Closeup of an Ouija board.

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If you've ever watched "The Exorcist," you'll know that Regan's troubles all began when she started to play the Ouija board.

Granted, that was just a movie. But there have been some weird happenings in real life attributed to the board. In 1913, spirits allegedly spelled out "CHINAMAN" for British author Sax Rohmer, and his famously mustachioed super-villain Dr. Fu Manchu was born. In 1920, a Ouija boom in the tiny town of El Cerrito, Calif. led to mass hysteria and landed several residents in an asylum. And in 1935, Nellie Hurd of Kansas City learned during a Ouija session her husband was having an affair, which he denied. She proceeded to beat him until he shot her.

Even more bizarre, James Merrill's 1976 Pulitzer Prize-winning book of poetry, "Divine Comedies," included the controversial "The Book of Ephraim," which was about the author's Ouija-assisted contacts with spirits, one being W.H. Auden.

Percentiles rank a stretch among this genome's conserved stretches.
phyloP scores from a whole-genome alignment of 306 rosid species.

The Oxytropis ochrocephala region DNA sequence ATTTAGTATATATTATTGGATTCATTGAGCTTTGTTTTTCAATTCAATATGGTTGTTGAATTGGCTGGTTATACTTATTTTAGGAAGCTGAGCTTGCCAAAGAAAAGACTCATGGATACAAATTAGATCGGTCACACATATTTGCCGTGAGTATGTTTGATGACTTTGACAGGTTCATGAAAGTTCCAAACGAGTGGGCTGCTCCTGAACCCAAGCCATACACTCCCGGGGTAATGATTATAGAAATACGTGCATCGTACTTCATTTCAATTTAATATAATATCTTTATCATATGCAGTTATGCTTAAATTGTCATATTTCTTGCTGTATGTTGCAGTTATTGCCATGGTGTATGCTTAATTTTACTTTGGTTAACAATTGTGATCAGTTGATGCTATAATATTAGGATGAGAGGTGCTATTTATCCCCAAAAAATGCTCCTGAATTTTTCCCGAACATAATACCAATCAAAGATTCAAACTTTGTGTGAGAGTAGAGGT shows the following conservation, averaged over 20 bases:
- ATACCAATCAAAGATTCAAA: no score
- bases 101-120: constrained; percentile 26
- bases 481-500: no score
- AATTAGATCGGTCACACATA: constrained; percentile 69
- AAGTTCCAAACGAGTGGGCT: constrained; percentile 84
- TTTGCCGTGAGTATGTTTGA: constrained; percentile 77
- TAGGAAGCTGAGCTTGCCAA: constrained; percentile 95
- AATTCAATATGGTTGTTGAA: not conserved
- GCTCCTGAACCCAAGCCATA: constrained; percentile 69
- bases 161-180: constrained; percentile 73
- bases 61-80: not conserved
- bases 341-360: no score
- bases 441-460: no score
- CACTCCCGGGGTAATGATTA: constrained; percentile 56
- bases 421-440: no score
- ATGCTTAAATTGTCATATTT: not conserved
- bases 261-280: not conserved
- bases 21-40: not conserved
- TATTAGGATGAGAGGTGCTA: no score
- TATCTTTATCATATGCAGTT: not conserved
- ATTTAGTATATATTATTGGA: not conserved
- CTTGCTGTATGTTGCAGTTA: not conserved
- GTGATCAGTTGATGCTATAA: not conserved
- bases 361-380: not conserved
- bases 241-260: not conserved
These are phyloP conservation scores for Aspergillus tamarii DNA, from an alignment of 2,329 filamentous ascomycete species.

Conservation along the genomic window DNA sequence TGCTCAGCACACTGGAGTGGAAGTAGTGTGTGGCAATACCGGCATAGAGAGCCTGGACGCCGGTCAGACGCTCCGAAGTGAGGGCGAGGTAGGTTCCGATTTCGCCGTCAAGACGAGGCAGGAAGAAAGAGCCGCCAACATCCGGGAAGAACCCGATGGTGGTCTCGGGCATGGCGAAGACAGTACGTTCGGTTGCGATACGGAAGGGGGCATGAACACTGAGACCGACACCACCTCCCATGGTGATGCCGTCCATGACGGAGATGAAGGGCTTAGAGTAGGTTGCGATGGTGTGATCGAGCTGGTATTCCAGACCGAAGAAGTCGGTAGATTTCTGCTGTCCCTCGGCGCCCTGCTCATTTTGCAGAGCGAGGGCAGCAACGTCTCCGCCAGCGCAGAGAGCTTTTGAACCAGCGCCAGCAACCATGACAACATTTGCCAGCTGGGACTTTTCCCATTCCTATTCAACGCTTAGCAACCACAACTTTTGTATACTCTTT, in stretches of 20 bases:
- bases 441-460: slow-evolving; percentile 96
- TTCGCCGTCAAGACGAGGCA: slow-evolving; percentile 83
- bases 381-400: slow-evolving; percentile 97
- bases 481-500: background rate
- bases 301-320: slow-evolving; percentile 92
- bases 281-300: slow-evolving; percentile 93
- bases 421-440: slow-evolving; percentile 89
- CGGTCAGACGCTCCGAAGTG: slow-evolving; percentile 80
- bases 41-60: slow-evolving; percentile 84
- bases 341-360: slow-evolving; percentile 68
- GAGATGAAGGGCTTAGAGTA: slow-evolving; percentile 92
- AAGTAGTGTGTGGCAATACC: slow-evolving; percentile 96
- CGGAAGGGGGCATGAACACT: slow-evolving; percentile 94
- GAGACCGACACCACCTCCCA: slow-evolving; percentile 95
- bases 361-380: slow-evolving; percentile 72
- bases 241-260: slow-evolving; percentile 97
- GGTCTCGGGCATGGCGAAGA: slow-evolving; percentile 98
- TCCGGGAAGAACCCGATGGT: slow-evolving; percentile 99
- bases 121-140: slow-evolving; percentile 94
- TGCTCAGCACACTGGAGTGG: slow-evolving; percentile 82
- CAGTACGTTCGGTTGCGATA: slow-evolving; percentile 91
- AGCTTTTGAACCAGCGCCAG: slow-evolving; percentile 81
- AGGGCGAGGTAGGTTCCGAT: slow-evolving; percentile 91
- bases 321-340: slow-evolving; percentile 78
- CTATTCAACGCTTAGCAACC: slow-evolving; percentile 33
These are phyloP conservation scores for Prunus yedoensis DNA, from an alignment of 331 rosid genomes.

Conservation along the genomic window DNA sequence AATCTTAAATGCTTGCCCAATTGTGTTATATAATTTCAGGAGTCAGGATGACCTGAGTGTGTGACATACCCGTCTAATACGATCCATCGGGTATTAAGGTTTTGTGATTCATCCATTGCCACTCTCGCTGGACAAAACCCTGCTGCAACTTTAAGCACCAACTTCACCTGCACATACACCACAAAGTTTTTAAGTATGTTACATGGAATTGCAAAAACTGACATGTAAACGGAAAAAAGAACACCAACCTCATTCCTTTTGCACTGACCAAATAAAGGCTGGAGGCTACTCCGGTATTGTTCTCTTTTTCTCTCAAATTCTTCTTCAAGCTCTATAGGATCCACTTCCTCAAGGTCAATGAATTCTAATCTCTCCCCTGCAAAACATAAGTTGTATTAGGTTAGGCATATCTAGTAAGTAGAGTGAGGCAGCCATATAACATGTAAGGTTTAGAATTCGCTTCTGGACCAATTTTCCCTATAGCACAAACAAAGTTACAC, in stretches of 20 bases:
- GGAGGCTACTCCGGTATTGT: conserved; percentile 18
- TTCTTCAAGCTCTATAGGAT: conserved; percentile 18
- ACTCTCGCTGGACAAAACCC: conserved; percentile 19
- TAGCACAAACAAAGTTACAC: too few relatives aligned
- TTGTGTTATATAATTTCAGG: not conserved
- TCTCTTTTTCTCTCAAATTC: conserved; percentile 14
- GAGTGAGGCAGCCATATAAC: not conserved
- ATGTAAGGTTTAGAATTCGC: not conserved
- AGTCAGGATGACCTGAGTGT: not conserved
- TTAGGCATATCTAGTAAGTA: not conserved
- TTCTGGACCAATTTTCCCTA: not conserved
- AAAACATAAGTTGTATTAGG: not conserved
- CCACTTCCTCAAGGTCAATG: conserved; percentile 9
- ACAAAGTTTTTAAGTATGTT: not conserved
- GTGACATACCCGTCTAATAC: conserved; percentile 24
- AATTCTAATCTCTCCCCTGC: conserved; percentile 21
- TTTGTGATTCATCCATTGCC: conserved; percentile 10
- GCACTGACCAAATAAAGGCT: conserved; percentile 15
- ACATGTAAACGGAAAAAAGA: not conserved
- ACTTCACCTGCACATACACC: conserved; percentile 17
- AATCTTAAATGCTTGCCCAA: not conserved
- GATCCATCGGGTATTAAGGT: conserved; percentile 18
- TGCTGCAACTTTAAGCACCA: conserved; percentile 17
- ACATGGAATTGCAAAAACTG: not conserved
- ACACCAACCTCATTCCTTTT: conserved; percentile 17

Tales of sudden brilliance, insanity and death have circulated ever since 1891, when attorney Elijah Bond patented the "Ouija Egyptian Luck-Board" [source: Patent Museum]. Egypt probably had nothing to do with it โ€“ there's little real evidence of Ouija's reputed ancient roots, and the word is not in fact Egyptian for "good luck."

Over the next 70 years, ownership moved around -- from Bond to businessman Charles Kennard, who manufactured and sold the new toy (and made the Egyptian "good luck" claim), and then from Kennard to inventor (and former Kennard employee) William Fuld, who ran with it. Fuld filed numerous Ouija-related patents over the years and is credited with mass-marketing the Ouija board into a moneymaker. (He also said the name is a joining of the French and German words for "yes" โ€“ oui and ja. But who knows.) Fuld finally sold the rights to toymaker Parker Brothers (now Hasbro) in 1966 [source: Horowitz].

One thing is for sure, though: Ouija's creators had timing.